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  • How does this music make you feel?

  • Do you find it beautiful?

  • Is it creative?

  • Now, would you change your answers

  • if you learned the composer was this robot?

  • Believe it or not,

  • people have been grappling with the question of artificial creativity,

  • alongside the question of artifcial intelligence,

  • for over 170 years.

  • In 1843, Lady Ada Lovelace,

  • an English mathematician considered the world's first computer programmer,

  • wrote that a machine could not have human-like intelligence

  • as long as it only did what humans intentionally programmed it to do.

  • According to Lovelace,

  • a machine must be able to create original ideas

  • if it is to be considered intelligent.

  • The Lovelace Test, formalized in 2001, proposes a way of scrutinizing this idea.

  • A machine can pass this test if it can produce an outcome

  • that its designers cannot explain based on their original code.

  • The Lovelace Test is, by design, more of a thought experiment

  • than an objective scientific test.

  • But it's a place to start.

  • At first glance,

  • the idea of a machine creating high quality, original music in this way

  • might seem impossible.

  • We could come up with an extremely complex algorithm

  • using random number generators, chaotic functions, and fuzzy logic

  • to generate a sequence of musical notes

  • in a way that would be impossible to track.

  • But although this would yield countless original melodies never heard before,

  • only a tiny fraction of them would be worth listening to.

  • With the computer having no way to distinguish

  • between those which we would consider beautiful

  • and those which we won't.

  • But what if we took a step back

  • and tried to model a natural process that allows creativity to form?

  • We happen to know of at least one such process

  • that has lead to original, valuable, and even beautiful outcomes:

  • the process of evolution.

  • And evolutionary algorithms,

  • or genetic algorithms that mimic biological evolution,

  • are one promising approach

  • to making machines generate original and valuable artistic outcomes.

  • So how can evolution make a machine musically creative?

  • Well, instead of organisms,

  • we can start with an initial population of musical phrases,

  • and a basic algorithm

  • that mimics reproduction and random mutations

  • by switching some parts,

  • combining others,

  • and replacing random notes.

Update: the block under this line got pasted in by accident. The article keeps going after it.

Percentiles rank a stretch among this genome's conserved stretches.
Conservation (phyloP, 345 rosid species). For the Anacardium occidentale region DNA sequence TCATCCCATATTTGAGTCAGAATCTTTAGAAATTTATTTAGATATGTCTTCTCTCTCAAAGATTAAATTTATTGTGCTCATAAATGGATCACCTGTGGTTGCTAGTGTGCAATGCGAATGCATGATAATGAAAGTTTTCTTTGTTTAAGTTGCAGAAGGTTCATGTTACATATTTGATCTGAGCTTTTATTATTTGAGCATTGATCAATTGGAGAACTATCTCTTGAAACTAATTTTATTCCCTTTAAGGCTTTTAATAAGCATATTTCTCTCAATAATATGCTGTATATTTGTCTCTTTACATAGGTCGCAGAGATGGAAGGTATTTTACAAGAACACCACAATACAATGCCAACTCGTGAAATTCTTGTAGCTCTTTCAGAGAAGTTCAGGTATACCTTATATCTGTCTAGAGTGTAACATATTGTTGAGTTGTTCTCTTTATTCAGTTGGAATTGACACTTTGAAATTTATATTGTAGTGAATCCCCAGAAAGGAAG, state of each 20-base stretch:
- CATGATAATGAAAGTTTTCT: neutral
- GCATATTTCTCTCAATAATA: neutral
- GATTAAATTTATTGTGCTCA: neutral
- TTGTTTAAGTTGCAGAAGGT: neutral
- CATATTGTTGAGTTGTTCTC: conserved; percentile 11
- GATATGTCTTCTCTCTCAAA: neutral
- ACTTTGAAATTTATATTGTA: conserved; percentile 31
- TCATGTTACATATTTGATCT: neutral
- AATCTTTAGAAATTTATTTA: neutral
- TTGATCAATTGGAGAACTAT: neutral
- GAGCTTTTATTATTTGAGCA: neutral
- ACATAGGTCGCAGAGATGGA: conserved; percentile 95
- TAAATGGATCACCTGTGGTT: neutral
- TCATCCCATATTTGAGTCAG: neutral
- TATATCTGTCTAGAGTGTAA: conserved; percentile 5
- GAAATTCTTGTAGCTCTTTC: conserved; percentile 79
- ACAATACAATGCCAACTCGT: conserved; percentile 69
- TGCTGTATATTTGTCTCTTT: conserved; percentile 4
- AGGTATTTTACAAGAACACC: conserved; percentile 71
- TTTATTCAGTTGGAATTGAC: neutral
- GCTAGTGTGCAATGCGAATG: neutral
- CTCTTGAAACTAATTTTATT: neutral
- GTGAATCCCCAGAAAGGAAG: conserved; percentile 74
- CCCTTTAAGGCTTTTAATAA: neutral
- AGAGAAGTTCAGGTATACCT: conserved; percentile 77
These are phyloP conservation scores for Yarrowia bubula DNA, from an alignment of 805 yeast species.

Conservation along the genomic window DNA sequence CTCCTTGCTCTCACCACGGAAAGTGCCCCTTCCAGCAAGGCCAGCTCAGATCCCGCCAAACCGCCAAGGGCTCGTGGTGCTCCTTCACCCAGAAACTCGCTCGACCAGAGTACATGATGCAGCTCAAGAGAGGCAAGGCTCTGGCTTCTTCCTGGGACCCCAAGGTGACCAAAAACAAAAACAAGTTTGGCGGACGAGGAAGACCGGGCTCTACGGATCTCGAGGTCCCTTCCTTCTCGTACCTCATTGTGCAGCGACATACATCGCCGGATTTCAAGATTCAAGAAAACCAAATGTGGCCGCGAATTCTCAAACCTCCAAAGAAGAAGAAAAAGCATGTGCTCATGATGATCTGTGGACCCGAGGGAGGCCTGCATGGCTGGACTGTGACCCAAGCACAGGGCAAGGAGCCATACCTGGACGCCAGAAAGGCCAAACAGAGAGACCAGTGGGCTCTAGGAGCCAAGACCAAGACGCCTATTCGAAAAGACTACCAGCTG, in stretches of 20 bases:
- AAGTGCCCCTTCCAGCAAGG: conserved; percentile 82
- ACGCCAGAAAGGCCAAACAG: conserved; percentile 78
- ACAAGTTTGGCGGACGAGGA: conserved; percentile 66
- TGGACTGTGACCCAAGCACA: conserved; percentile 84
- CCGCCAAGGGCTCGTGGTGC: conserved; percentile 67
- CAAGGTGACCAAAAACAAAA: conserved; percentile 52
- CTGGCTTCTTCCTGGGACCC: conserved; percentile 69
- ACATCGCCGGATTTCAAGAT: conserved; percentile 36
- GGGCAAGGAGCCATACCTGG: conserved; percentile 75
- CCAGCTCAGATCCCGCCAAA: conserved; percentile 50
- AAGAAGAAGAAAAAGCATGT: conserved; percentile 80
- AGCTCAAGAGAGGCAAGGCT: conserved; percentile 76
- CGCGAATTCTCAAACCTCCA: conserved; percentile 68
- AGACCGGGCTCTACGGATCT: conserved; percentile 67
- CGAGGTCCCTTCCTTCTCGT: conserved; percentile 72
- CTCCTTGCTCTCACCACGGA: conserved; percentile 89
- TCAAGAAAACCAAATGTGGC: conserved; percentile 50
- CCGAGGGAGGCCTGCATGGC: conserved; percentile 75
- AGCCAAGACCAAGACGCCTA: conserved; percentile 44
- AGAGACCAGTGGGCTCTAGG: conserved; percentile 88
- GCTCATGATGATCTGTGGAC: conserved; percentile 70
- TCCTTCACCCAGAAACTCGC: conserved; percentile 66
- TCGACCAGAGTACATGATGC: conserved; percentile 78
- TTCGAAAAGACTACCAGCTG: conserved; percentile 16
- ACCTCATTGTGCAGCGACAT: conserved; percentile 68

• Now that we have a new generation of phrases,

  • we can apply selection using an operation called a fitness function.

  • Just as biological fitness is determined by external environmental pressures,

  • our fitness function can be determined by an external melody

  • chosen by human musicians, or music fans,

  • to represent the ultimate beautiful melody.

  • The algorithm can then compare between our musical phrases

  • and that beautiful melody,

  • and select only the phrases that are most similar to it.

  • Once the least similar sequences are weeded out,

  • the algorithm can reapply mutation and recombination to what's left,

  • select the most similar, or fitted ones, again from the new generation,

  • and repeat for many generations.

  • The process that got us there has so much randomness and complexity built in

  • that the result might pass the Lovelace Test.

  • More importantly, thanks to the presence of human aesthetic in the process,

  • we'll theoretically generate melodies we would consider beautiful.

  • But does this satisfy our intuition for what is truly creative?

  • Is it enough to make something original and beautiful,

  • or does creativity require intention and awareness of what is being created?

  • Perhaps the creativity in this case is really coming from the programmers,

  • even if they don't understand the process.

  • What is human creativity, anyways?

  • Is it something more than a system of interconnected neurons

  • developed by biological algorithmic processes

  • and the random experiences that shape our lives?

  • Order and chaos, machine and human.

  • These are the dynamos at the heart of machine creativity initiatives

  • that are currently making music, sculptures, paintings, poetry and more.

  • The jury may still be out

  • as to whether it's fair to call these acts of creation creative.

  • But if a piece of art can make you weep,

  • or blow your mind,

  • or send shivers down your spine,

  • does it really matter who or what created it?

How does this music make you feel?

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B1 中級 美國腔

TED-Ed】機器人能不能有創意?- Gil Weinberg (【TED-Ed】Can robots be creative? - Gil Weinberg)

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    稲葉白兎 發佈於 2021 年 01 月 14 日
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